1.5.2010 | Von:
Susanne Worb

Six Approaches

The following sections provide an overview of these forms of monitoring on the basis of seven characteristics. It should be noted that they are at different stages of development.

Einbürgerung von Migranten im Bonner Alten Rathaus. Hier: Ein junger Student der Volkswirtschaftslehre, türkischer Abstammung, freut sich mit seiner deutschen Freundin über die Einbürgerung.Naturalization of foreign citizens at the town hall in Bonn. (© picture-alliance/dpa)
Reference is made to the following approaches:
  • at the community level, the monitoring of Wiesbaden;
  • at the federal state level, the integration report presented by North Rhine-Westphalia in 2008 as well as the federal states' joint indicator set;
  • at the Federal Government level, the "Integration report" produced by the Federal Office for Migration and Refugees as well as the indicator set and the report based on it for the Federal Government Commissioner;
  • and as an example of a non-state report applicable on various regional levels, the study carried out by the Berlin Institute.
Selected monitoring systems: their aim and interpretation of integrationSelected monitoring systems: their aim and interpretation of integration Lizenz: cc by-nc-nd/2.0/de (bpb)
The following sections provide an overview of these forms of monitoring on the basis of seven characteristics. It should be noted that they are at different stages of development. Thus the federal states' joint indicator set has been recently tested in a pilot study; no decision has yet been made as to its final form or the nature of the ensuing reporting. The reports for the Federal Government Commissioner and of the Berlin Institute and the state of NRW have each to date only been presented once, whereas Wiesbaden can meanwhile look back over six years of integration monitoring. Comparisons are nonetheless possible, despite these differences in their stage of development.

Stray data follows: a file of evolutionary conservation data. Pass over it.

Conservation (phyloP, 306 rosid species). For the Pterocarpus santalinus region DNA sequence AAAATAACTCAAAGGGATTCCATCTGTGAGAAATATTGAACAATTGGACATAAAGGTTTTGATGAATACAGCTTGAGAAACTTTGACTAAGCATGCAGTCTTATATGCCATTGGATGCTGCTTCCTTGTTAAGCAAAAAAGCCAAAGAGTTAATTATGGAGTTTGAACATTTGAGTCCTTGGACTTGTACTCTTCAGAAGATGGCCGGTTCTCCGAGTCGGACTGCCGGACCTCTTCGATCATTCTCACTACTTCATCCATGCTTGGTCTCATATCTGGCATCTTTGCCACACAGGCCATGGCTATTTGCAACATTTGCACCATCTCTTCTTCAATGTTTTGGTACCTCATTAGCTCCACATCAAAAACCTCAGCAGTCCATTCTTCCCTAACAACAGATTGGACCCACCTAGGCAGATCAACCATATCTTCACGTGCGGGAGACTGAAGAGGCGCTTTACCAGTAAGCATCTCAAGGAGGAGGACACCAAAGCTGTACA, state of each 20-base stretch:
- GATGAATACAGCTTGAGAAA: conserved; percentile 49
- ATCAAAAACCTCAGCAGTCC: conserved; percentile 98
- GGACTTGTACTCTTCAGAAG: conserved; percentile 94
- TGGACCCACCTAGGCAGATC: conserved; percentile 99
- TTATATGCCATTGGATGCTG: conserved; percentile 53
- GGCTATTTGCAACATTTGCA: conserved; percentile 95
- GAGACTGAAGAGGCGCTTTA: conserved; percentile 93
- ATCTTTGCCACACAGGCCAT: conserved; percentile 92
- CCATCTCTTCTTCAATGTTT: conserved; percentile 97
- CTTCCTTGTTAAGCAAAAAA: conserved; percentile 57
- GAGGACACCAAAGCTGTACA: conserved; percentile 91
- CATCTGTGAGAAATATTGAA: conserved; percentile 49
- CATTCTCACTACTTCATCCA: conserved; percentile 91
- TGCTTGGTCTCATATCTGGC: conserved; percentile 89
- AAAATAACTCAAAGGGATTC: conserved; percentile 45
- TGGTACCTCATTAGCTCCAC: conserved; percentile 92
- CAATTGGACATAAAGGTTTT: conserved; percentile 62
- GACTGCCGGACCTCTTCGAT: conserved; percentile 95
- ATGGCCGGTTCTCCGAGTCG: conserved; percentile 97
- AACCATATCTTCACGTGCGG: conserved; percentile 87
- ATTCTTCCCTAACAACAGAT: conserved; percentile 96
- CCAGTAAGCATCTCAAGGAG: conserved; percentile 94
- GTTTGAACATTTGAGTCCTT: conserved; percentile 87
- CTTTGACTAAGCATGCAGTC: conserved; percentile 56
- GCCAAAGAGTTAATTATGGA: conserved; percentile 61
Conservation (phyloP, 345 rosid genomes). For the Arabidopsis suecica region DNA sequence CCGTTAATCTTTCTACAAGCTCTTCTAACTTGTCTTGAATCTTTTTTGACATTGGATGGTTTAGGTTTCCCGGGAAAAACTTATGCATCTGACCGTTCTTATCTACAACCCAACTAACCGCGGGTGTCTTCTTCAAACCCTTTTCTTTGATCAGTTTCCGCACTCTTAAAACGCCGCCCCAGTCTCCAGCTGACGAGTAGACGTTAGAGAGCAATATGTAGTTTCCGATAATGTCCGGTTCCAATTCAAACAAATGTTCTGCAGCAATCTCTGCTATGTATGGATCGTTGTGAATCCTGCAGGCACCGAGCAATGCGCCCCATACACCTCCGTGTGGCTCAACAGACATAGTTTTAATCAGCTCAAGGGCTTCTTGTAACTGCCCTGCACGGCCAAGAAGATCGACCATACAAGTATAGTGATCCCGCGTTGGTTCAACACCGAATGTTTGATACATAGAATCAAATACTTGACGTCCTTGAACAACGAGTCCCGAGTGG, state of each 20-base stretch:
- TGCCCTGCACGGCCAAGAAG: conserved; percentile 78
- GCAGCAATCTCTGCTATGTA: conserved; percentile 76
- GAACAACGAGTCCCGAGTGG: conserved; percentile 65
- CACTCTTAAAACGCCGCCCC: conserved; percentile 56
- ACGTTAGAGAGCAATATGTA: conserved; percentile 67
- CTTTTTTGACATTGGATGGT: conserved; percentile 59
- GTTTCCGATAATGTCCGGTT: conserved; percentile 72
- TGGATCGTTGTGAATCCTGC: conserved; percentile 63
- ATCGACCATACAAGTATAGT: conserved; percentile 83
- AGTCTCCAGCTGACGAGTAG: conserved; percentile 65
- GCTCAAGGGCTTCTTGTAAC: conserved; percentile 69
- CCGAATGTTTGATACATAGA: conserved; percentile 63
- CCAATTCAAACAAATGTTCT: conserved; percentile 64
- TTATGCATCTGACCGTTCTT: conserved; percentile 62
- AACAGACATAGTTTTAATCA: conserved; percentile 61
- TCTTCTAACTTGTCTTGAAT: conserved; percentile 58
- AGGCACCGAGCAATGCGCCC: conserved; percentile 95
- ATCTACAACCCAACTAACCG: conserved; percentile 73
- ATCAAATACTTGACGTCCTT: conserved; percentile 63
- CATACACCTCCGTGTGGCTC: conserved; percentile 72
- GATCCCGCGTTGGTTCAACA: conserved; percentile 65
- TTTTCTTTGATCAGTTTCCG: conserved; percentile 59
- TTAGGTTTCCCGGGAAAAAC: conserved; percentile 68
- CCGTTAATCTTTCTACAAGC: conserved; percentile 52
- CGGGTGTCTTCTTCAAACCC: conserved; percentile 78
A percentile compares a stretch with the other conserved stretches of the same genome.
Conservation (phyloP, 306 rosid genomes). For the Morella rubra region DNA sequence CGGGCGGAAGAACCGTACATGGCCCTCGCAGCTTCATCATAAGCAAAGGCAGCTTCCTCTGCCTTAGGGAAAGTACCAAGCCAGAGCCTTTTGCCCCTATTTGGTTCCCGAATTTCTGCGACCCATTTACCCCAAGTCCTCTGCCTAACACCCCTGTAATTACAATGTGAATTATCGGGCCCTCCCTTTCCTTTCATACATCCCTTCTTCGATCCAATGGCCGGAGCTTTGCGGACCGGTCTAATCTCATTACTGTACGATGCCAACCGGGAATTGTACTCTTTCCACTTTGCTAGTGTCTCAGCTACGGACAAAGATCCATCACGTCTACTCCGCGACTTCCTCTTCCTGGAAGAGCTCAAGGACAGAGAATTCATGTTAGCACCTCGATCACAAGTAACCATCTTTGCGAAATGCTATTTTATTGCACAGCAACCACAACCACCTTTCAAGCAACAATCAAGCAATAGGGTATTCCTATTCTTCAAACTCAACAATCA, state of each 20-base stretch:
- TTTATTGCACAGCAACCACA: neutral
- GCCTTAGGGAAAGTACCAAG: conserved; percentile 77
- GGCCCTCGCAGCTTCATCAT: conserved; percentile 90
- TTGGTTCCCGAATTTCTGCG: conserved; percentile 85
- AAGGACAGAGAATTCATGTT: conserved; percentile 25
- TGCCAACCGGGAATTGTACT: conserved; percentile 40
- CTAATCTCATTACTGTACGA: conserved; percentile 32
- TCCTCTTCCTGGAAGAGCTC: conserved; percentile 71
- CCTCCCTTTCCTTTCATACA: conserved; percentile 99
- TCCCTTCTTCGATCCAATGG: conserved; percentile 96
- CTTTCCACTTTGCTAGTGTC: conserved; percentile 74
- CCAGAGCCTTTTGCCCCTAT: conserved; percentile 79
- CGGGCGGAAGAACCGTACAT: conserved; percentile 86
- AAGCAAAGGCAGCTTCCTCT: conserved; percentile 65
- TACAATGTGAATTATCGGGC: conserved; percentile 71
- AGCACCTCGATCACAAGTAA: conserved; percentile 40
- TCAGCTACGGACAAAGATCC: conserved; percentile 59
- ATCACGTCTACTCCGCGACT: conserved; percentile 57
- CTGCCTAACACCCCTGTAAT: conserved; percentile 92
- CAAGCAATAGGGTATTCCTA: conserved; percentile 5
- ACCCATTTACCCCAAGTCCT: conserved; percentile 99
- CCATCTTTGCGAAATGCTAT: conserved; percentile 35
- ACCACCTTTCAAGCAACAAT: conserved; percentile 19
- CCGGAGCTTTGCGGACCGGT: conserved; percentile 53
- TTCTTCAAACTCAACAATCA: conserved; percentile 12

1) What is the aim of monitoring?

Almost all of the examined approaches explicitly pursue the aim of depicting the state of integration for the respective regional unit (local municipality, state (Länder) level, national level). However, there are also references to the procedural character of integration by means of formulations such as "state of the integration process and its development" (Wiesbaden). Two approaches differ somewhat in this respect: the Federal Office for Migration and Refugees is endeavouring to provide "basic information on the subject of integration" for various user groups, while the Berlin Institute aims above all to demonstrate which immigrant groups experience particular integration problems. In fact, however, both these organisations are conducting first and foremost a state diagnosis.

2) Integration in what sense?

The term integration is not always explicitly defined in the forms of monitoring under consideration. Table 1, however, shows two central elements:
  • "equality of opportunity" and "participation on equal terms" for people with and without a migration background as an aim of integration policy,
  • and the "equalisation" of conditions of life between the two groups.